Harnessing the power of healthy cells to suppress skin cancer formation
A team of researchers at Karolinska Institutet and Yale School of Medicine wanted to know what happens to mosaic skin upon injury. Do simple wounds or surgery enhance the skin cancer risk by expanding mutated cells even more as generally believed? The surprising answer is no, according to newly published study in Nature.
Our healthy skin is a mosaic collection of both normal and mutation-bearing cells. As we age, a growing number of cells accumulate more mutations including those that can cause cancer. Eventually these mutant cells fueled by environmental insults such as high sun exposure gradually outcompete our healthy cells rendering individuals more susceptible to skin cancers.
Intriguing to know is what happens to skin when it is injured. Do wounds increase skin cancer risk by speeding up the expansion of the mutated cells? The surprising answer is no. Instead of promoting mutant cell growth, injury promotes healthy-cell expansion which in turn keeps mutated cell growth under control.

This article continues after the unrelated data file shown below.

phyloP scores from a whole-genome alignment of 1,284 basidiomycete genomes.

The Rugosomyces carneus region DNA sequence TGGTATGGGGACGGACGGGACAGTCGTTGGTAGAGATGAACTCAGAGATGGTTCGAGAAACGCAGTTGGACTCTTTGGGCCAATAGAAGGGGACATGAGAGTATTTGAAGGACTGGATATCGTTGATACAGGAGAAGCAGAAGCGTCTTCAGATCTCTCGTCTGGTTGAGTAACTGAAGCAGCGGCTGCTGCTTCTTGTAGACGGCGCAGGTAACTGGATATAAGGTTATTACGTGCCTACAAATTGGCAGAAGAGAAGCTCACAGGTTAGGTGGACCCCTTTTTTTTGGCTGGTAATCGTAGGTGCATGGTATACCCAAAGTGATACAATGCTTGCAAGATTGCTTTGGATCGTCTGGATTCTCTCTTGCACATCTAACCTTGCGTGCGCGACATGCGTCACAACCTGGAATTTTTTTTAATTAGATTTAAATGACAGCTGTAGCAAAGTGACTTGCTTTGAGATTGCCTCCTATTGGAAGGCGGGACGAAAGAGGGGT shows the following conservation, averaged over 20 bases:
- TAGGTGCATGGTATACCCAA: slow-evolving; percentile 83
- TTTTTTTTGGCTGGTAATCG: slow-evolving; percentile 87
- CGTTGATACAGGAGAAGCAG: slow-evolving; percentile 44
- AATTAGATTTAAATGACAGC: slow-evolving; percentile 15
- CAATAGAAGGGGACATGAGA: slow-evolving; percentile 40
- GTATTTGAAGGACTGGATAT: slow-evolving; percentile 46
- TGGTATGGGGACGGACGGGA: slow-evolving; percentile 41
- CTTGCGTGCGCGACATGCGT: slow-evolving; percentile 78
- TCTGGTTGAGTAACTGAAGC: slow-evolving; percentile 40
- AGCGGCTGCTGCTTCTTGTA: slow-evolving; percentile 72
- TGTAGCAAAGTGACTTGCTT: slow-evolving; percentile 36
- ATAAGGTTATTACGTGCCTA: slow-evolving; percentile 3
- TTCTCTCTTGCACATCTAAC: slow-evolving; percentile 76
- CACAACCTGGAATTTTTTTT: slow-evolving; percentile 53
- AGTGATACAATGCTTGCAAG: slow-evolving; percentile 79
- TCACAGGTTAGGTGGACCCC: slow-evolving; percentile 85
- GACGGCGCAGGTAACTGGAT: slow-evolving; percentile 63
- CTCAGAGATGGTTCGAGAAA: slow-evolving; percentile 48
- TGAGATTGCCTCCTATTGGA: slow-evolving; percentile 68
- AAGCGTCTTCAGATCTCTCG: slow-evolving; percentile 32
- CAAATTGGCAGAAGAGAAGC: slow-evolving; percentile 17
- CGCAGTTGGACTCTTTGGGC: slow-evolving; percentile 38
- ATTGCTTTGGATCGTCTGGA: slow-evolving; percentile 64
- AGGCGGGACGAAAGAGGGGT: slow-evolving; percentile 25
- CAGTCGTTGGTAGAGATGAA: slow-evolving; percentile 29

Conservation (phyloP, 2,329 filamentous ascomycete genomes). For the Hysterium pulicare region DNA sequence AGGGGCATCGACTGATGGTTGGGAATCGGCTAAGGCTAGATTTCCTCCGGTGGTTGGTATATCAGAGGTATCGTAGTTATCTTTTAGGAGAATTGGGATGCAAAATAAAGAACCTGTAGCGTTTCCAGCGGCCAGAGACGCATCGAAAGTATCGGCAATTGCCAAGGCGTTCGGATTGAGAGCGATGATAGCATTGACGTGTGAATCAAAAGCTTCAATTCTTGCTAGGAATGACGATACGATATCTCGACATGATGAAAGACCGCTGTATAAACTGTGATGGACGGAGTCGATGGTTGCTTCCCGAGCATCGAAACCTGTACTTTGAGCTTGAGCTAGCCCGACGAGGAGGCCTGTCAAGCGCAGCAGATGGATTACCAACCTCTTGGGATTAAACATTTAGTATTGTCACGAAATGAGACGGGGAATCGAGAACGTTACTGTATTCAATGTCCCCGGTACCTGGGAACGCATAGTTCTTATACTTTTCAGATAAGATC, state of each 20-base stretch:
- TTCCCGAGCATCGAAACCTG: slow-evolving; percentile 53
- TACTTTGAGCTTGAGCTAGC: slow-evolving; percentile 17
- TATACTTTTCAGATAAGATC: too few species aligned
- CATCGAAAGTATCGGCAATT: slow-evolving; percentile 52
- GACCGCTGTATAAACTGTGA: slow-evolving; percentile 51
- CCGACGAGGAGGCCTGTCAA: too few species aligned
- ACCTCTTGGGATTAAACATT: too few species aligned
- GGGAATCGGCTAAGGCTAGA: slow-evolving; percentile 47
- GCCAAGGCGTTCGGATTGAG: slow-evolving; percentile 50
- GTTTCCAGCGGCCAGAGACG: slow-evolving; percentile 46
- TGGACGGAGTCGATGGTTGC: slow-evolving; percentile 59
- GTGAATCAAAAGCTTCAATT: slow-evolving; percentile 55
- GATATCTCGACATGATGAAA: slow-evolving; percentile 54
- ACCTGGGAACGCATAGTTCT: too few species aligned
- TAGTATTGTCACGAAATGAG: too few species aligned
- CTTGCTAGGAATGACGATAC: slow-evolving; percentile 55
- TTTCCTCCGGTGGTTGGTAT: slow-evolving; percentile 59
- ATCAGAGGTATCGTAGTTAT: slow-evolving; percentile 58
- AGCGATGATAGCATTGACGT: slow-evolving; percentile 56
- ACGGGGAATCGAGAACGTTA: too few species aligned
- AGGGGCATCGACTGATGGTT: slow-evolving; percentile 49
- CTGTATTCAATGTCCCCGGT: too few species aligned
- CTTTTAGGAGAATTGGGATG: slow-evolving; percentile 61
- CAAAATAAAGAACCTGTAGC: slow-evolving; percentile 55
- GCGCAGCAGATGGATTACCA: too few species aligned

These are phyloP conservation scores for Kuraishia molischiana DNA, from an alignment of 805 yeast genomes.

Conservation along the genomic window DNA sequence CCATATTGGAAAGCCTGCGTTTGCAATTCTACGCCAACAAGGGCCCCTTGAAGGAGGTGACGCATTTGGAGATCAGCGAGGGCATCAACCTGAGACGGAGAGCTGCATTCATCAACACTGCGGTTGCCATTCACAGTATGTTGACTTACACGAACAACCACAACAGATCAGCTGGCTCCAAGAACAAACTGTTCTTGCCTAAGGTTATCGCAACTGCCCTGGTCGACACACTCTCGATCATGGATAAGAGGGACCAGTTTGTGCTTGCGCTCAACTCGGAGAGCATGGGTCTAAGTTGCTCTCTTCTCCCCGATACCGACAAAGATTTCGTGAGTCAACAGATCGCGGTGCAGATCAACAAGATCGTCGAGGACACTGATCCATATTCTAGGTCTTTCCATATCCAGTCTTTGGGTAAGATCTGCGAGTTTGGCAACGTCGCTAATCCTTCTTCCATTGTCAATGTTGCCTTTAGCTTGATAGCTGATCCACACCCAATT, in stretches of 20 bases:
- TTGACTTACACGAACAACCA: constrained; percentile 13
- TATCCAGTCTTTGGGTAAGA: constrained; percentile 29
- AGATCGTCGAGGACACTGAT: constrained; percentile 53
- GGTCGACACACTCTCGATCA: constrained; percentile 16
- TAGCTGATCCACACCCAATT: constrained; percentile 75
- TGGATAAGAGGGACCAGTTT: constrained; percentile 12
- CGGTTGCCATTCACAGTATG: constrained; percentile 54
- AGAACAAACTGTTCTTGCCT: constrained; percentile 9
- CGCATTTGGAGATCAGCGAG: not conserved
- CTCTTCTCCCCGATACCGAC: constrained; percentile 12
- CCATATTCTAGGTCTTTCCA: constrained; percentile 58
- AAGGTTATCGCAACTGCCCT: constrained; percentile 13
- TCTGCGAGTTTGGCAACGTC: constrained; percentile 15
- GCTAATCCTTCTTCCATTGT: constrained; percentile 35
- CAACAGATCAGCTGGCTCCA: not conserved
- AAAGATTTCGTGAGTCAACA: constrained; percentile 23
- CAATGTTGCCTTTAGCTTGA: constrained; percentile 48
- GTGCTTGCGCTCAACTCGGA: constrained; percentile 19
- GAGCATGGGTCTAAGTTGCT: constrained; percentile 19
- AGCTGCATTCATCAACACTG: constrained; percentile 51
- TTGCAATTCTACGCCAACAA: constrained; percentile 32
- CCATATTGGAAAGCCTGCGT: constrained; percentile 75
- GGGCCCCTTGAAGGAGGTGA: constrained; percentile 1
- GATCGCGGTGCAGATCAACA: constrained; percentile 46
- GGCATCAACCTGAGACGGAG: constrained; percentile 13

“This finding completely changes our way of thinking about cancer initiation and suggests that signals released by an injury might actually counteract rather than promote tumorigenesis,” said lead author Sara Gallini from Valentina Greco’s lab at Yale School of Medicine.
By following the live behavior of cells in wounded and non-wounded skin and analyzing their respective molecular signals, the researchers found that injuries to skin are unexpectedly helpful. They activate a signaling cascade that favors healthy rather than mutated cells.
“This finding gives hope to design innovative therapeutics that combat cancer by stimulating cell signaling routes that enhance the selective proliferation of healthy cells and thereby suppress oncogenic growth”, says Maria Kasper, associate professor at the Department of Cell and Molecular Biology, and adds:
"Today’s cancer treatment strategies tend to suppress proliferative cells and might inadvertently impair the opportunity for mosaic tissue to deploy natural defenses against tumor cells".
This work was carried out in the labs of Valentina Greco at the Yale School of Medicine and Maria Kasper at Karolinska Institutet and in collaboration with Kathleen Cook Suozzi, Associate Professor vid YSM.
The text is based on a press release by the Yale School of Medicine.
Injury prevents Ras mutant cell expansion in mosaic skin.
Gallini S, Annusver K, Rahman NT, Gonzalez DG, Yun S, Matte-Martone C, Xin T, Lathrop E, Suozzi KC, Kasper M, Greco V
Nature 2023 Jun;():